Tuesday, February 4, 2014

The most hated plant in North America

Today is a very special blog post, brought to you by one of my very best(est) friends, Tanya! Everyone say Hi to Tanya! (Hi Tanya!) Tanya gets to work outside all day every day (OK, not all day every day, but she gets to be outside A LOT with her job), and has some really awesome pictures of really unusual plants in North America. This one certainly isn't uncommon, but that doesn't make it any less special! This blog is her first (of hopefully many!) guest post for my blog, and she's writing about a plant most of us absolutely hate. And if you don't know if you hate it...do you get a runny nose and red, itchy eyes in the fall? Yes? Then you hate this plant. Trust me :)

Without further ramblings by yours truly, take it away Tanya!


Species name: Ambrosia artemisiifolia

Common name: common ragweed, annual ragweed

Location: top image from our guest contributor; images 2, 3, and 5 from melody at Dave's Garden (available HERE); image 4 from htop at Dave's Garden (available HERE)

There may be another plant that a greater number of people despise (dandelions, maybe?), but for sheer intensity of feeling, I would argue that the most hated plant around must be Common Ragweed (Ambrosia artemisiifolia).  Every year in mid-August, many of us get that old, familiar itchy-eyes and runny-nose feeling that sends us running for filtered, air-conditioned air and antihistamines, and Common Ragweed is most likely the culprit.   

As Jen mentions in THIS POST, many people blame their fall allergies on showy flowering plants like the innocent goldenrods.  But, in order to cause your allergic reaction, you must breathe in the pollen grains, which means that the plant you’re allergic to is wind-pollinated: the plant produces lots and lots of pollen light enough to be blown around in the wind, and it’s betting that some of it will land on the female parts of another plant of the same species.  Plants that use this strategy have small, inconspicuous flowers because they don’t need to expend energy to attract pollinators like bees and butterflies to carry the pollen around for them.  Common Ragweed falls into this category: its pollen can be carried by the wind for hundreds of kilometers.  It’s hard to get away from this stuff.

Common Ragweed is native to North America (Jen says: I put "non-native" for the species status so that I could have a diagram with the "Invasive" box highlighted!) but has become an invasive species in Europe and Japan.  It is a “supertramp” species (yes, that’s a legitimate ecological term), which means that it produces lots of seed, disperses widely, and does really well in disturbed habitats. When you start looking for Common Ragweed, you’ll most likely find it in highly disturbed areas, like beside roads and in agricultural fields rather than stable forested areas, so really, it’s all our fault there’s so much of this stuff around: we’ve created lots of habitat for it!  There’s probably much more Common Ragweed around now than there was when Europeans arrived in North America.  You can burn it, pull it, mow it, or kill it with chemicals, but it will most likely come back in full force the very next year.  A good argument for increasing the amount of healthy forest and grassland habitats where Common Ragweed can’t compete, I say.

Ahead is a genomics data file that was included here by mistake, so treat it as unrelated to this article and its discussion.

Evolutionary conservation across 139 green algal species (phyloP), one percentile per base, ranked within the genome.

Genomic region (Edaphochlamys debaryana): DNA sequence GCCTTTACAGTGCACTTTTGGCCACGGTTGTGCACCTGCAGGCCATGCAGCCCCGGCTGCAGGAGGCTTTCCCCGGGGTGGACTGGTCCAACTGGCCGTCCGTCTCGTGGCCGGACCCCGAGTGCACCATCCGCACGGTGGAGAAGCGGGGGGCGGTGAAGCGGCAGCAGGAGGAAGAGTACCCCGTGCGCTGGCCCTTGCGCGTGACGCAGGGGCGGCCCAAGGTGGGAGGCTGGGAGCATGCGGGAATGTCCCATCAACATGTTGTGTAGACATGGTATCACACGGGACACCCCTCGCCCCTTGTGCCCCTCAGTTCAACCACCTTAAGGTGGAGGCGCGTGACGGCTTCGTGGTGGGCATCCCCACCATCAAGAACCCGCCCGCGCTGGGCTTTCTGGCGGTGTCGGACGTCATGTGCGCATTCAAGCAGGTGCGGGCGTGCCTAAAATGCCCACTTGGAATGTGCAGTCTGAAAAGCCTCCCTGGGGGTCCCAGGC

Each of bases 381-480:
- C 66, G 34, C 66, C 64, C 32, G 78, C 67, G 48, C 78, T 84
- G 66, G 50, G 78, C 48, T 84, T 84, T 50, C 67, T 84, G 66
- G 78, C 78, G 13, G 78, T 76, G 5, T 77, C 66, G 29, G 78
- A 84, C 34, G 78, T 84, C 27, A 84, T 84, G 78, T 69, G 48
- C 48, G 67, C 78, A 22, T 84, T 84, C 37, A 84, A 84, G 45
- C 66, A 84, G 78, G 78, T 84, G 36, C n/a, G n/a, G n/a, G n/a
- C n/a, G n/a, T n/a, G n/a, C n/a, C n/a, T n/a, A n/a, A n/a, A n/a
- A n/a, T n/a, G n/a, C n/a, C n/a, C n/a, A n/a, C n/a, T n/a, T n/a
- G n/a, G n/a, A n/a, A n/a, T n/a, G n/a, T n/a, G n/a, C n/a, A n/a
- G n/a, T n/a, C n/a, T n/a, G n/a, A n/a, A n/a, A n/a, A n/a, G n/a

Ragweed leaves are compound and finely divided, and look a little like Wild Carrot (Daucus carota, which you can read all about in THIS POST) or Yarrow (Achillea millefolium, which you can read all about in THIS POST).  The flowers and seeds are produced in a tall spike called a raceme, and the plant grows to be about one meter in height.  This means that, in many areas, it isn’t completely covered by snow throughout the winter, and any of the seeds remaining on the plant remain accessible to animals like birds and small mammals.  The seeds have a very high oil content too, which makes them even more valuable to wildlife.  When Common Ragweed is causing you or your loved ones autumn misery, think about the mice and voles that will be depending on their stored ragweed seeds to survive until spring... and in the process, spreading them all over the place so there will be lots more for next year!